The proposed flag resembled the United States flag, but
replaced the "stripes" with 3 "bars". The flag had 7 stars, one for each
state that was part of the confederacy at the time. This flag was dubbed the
"Stars and Bars". The United States flag had been known as the "Stars and
Stripes". This flag had replaced the stripes with bars, so it was logical to
call it the "Stars and Bars". Note that today people often refer to the
Confederate battle flag (pictured at the top of the page, on the left of the
photograph) as the "Stars and Bars". Strictly speaking, this is not a
correct description of the Confederate battle flag.
Those who preferred a very different flag from that of
the United States proposed several different flags, one of which resembled
what would later become the Confederate battle flag.
In March of 1861, those who supported a flag similar to
that of the United States prevailed, and the "Stars and Bars" became the
official National flag of the Confederacy. The flag's first official use was
inauguration of Jefferson
Davis on March 4, 1861.
As more states joined the Confederacy, more stars were
added to the flag. Eventually the Stars and Bars had a total of 13 stars.
The thirteen states represented were: South Carolina, Mississippi, Florida,
Alabama, Georgia, Louisiana, Texas, Virginia, Arkansas, North Carolina,
Tennessee, Missouri, and Kentucky. Note that Missouri and Kentucky never
officially seceded, but were slave states, and did have some confederate
state governments, although they were in exile for the most part.
With this matter resolved, the participants proceeded
with the prosecution of the War. While there were several smaller skirmishes
in early 1861, the first major battle of the year, and the war for that
matter, was the Battle of Bull Run, which was fought on July 21, 1861. There
were over 4,800 men killed or wounded on the two sides.
At the Battle of Bull Run, there were a number of
Confederate regiments that used the Confederate national flag as their
battle flag. While having a National flag that looks similar to the
old United States flag might have been comforting to the people of the newly
formed Confederacy, it turned out to be a bad idea in battle. In battle, the
purpose of a flag is to help identify who is who. Who is on your side, and
who is on the other side. From this perspective, having two sides fight
under flags that are similar in appearance is a very bad idea. It actually
did cause some degree of confusion at the Battle of Bull Run.
The confusion caused by the similarity in the flags was
of great concern to Confederate General P.G.T. Beauregard. He suggested that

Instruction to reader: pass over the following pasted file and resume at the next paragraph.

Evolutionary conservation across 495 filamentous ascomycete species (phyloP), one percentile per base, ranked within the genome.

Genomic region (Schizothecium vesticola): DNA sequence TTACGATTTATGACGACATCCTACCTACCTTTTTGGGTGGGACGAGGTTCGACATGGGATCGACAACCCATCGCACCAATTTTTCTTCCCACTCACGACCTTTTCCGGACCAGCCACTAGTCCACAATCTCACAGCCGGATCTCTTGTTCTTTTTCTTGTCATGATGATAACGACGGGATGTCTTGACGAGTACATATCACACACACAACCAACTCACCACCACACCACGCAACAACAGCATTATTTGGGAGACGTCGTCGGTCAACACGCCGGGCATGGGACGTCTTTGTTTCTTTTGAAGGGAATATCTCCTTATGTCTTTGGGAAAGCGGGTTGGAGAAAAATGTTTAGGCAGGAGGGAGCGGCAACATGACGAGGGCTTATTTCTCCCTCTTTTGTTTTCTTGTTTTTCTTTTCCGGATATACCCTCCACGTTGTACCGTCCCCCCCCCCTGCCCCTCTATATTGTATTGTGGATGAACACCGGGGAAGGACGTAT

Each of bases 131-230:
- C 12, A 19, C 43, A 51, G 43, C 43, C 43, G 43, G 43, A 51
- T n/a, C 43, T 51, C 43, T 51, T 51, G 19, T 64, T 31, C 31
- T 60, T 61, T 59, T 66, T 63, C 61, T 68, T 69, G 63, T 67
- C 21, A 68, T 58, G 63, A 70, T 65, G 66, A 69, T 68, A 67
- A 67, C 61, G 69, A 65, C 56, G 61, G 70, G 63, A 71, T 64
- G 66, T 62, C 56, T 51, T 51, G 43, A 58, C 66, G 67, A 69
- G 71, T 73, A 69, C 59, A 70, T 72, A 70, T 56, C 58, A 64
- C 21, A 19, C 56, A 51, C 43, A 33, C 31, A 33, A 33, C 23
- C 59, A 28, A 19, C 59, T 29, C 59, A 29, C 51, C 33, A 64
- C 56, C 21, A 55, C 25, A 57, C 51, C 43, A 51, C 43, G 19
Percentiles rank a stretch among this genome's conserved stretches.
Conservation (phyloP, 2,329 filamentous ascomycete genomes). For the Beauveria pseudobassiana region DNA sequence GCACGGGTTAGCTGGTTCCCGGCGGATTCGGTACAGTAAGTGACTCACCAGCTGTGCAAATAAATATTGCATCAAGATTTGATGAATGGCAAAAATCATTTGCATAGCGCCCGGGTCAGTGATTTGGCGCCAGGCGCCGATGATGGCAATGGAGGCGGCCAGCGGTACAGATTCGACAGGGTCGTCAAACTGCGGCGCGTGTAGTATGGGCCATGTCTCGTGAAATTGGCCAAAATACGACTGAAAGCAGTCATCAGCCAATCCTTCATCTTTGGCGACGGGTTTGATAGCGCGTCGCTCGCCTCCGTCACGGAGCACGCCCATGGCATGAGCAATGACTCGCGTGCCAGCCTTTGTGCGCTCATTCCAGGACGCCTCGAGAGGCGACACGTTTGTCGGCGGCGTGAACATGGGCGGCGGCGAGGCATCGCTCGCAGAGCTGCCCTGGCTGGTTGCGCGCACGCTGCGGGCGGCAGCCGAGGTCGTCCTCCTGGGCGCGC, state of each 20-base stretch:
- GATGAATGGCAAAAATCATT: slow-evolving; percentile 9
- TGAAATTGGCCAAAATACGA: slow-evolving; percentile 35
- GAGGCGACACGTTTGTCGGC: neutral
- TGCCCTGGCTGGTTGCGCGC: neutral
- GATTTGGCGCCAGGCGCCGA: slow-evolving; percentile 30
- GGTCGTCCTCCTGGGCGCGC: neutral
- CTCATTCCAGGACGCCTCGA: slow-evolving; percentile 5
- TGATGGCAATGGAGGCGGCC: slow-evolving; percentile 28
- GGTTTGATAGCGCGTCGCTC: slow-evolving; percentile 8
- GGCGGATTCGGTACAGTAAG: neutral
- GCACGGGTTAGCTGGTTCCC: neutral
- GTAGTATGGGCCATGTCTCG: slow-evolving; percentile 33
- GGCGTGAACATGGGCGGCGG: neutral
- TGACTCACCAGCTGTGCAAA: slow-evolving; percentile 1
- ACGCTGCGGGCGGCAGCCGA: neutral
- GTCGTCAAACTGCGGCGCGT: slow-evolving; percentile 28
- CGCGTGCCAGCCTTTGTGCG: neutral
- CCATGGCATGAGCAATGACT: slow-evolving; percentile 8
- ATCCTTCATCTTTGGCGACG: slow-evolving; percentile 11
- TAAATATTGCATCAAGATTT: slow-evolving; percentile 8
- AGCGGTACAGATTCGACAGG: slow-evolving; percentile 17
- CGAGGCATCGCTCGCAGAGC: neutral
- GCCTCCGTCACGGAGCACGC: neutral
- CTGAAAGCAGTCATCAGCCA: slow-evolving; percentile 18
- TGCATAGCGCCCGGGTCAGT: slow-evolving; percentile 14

the Confederate national flag be changed to something completely different,
to avoid confusion in battle in the future. This idea was rejected by the
Confederate government. Beauregard then suggested that there should be two
flags. One, the National flag, and the second one being a battle flag, with
the battle flag being completely different from the United States flag.
was successful in having a separate battle flag created. The one chosen was
actually similar to one of the flags that had earlier been proposed to be
the National flag. The battle flag would be a blue X on a red field. As a
battle flag, the flag would be square. The flag had 13 stars, for the
thirteen states in the Confederacy. This flag was first used in battle in
December 1861. Being a new flag, different from the United States flag, it
gained widespread acceptance and allegiance among the Confederate soldiers,
and population in general. The flag is referred to as the Confederate battle
flag, and as the Battle Flag of the Army of Northern Virginia.
It should be noted, however, that there were many
different confederate battle flags used at different times, and by different
regiments in the war.
The National flag of the confederacy is almost forgotten
today, and the battle flag of the Army of Northern Virginia has become the
symbol most associated with the confederacy, and it remains a controversial,
and divisive symbol to this day.
for the Army of Northern Virginia
The battle flag of the confederacy was typically square.
The flag as displayed today, is typically rectangular in shape, with
proportions similar to other national and state flags. A question arises as
to whether the flag was always square at the time of the Civil War.
I have looked through a number of original illustrations
from the war, and have found several of examples of what appears to be
rectangular battle flags in use by the Confederacy. Since these are
drawings, not photographs, it is not completely conclusive, as the artist
might have not accurately captured the proportions on the flags. At right is
the cover of the September 17, 1864 edition of Harper's Weekly. The
illustration shows a fallen confederate soldier, and a union soldier taking
the Confederate battle flag from him. To me, it looks as if this flag is in
fact rectangular in shape.
In the background, there is another confederate flag
flying, which also appears to be rectangular in shape. This flag is smaller,
and the shape is less conclusive than the larger flag.
next illustration also shows Confederate Troop under a rectangular version
of the Battle Flag of the Army of Northern Virginia. This illustration
appears to fairly conclusively show a rectangular battle flag. The
image is from the September, 27, 1862 edition of Harper's Weekly. The troops
pictured are the First Rebel Cavalry of Virginia. It can also be seen that
the flag has fringe on the edges, which was a common attribute of Battle
Flags of the day.
Historic Picture of
Confederate Flag in Harper's Weekly
Flag of the Army of Northern Virginia"
Over Rebel Forces